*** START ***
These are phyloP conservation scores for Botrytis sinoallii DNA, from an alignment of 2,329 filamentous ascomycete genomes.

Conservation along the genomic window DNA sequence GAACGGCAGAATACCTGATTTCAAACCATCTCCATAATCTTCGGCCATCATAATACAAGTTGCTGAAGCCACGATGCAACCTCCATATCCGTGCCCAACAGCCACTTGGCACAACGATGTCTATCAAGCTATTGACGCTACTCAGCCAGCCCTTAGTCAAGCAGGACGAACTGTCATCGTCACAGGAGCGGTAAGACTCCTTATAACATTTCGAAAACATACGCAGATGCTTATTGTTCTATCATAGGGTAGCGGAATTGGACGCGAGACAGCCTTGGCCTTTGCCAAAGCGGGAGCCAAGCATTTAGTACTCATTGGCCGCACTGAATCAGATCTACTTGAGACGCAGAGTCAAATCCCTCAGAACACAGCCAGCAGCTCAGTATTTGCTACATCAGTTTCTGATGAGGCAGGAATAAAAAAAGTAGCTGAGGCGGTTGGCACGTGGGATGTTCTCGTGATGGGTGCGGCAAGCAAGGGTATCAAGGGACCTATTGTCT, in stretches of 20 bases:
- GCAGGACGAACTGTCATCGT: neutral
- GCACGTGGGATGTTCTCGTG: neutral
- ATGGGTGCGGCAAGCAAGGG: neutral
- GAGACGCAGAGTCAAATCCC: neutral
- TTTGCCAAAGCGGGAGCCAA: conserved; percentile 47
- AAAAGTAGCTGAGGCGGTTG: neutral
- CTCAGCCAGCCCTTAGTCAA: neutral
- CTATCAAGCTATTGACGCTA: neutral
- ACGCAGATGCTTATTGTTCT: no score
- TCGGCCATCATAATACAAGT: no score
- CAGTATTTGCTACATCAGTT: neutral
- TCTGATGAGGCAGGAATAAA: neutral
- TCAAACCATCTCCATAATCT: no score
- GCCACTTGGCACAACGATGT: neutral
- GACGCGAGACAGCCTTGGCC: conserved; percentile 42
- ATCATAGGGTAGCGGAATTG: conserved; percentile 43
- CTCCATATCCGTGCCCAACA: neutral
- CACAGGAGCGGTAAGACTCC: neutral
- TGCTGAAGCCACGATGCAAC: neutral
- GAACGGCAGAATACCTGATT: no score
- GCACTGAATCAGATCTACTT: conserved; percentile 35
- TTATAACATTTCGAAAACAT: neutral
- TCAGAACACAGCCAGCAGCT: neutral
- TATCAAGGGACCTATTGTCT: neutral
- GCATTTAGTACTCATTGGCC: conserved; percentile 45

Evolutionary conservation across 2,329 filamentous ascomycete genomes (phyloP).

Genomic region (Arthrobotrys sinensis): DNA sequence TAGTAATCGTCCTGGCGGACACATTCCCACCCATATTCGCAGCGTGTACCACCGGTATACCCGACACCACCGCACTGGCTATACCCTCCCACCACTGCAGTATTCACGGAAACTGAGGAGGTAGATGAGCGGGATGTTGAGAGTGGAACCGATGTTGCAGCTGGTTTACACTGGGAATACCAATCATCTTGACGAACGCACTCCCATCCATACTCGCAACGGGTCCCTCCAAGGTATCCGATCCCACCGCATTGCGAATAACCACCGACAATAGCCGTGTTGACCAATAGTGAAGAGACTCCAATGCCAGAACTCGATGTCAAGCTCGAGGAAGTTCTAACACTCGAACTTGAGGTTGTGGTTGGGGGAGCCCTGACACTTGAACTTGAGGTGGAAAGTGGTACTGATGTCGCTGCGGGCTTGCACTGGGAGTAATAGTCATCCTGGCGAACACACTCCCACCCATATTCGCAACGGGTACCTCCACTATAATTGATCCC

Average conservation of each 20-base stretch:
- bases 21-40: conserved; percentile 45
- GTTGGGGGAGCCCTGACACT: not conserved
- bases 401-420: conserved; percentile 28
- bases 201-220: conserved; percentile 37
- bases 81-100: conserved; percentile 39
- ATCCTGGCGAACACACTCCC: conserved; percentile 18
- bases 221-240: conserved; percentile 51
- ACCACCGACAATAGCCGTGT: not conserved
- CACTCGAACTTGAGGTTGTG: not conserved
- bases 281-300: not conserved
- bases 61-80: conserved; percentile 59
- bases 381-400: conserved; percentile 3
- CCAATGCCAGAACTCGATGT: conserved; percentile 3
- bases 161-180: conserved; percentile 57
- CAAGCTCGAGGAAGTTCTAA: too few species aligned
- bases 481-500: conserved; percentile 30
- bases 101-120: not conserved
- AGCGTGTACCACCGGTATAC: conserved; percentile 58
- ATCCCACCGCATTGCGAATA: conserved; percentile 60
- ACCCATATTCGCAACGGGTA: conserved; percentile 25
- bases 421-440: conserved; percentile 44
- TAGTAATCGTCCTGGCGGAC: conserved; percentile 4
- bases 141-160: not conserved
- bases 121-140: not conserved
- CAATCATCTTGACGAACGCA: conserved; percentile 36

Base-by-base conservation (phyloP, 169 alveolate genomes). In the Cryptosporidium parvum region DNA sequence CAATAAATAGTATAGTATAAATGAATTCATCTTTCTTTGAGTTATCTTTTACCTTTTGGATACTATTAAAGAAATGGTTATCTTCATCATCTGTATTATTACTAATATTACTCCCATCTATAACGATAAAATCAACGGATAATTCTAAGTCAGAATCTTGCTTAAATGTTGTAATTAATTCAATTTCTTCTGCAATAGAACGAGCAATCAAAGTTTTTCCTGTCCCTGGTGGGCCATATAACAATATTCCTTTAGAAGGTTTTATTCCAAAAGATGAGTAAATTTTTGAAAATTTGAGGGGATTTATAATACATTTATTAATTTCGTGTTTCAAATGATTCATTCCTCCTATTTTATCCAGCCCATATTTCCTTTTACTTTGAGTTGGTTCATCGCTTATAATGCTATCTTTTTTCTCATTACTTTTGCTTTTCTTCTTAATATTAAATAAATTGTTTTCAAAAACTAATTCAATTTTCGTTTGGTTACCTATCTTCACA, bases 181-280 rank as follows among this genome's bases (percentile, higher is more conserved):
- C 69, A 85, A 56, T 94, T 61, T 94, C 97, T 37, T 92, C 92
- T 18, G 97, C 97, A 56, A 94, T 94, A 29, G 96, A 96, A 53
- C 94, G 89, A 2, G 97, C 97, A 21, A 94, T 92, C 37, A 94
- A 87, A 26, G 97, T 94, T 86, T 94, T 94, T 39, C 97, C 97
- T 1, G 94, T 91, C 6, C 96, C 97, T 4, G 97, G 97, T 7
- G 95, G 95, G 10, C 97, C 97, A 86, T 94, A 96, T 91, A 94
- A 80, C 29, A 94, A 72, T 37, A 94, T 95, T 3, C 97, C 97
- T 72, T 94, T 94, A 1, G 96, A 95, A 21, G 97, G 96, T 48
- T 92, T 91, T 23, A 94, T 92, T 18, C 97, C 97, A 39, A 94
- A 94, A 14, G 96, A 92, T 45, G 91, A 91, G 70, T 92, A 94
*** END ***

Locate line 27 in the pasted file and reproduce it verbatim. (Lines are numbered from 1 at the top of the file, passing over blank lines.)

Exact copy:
- GCATTTAGTACTCATTGGCC: conserved; percentile 45